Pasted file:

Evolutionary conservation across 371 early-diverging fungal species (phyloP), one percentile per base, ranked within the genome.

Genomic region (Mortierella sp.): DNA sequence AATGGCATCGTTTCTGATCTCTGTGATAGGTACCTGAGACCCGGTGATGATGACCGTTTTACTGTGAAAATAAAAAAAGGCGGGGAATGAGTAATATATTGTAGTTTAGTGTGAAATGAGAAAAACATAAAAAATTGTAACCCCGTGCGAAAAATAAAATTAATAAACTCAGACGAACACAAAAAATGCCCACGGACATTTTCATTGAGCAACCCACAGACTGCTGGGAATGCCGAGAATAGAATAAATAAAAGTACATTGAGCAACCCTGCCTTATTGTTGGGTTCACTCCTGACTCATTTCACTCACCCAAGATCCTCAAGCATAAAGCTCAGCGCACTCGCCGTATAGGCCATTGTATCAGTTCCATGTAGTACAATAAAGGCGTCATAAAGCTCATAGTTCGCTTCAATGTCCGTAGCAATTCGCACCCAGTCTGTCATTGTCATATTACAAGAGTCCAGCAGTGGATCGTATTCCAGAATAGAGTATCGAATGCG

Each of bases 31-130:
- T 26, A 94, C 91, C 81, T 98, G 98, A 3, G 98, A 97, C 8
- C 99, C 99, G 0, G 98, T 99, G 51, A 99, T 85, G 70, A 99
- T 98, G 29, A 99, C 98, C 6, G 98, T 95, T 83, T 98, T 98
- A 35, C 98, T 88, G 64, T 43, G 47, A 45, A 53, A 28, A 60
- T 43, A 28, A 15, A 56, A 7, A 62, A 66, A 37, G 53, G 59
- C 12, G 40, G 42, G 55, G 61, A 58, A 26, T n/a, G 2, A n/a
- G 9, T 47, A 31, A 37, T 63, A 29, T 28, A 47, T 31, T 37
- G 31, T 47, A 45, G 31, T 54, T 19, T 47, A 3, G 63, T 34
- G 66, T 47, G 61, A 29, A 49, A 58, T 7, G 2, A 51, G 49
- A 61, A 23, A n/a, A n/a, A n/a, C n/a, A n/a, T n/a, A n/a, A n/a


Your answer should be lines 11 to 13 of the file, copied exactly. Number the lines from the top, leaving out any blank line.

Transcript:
- G 31, T 47, A 45, G 31, T 54, T 19, T 47, A 3, G 63, T 34
- G 66, T 47, G 61, A 29, A 49, A 58, T 7, G 2, A 51, G 49
- A 61, A 23, A n/a, A n/a, A n/a, C n/a, A n/a, T n/a, A n/a, A n/a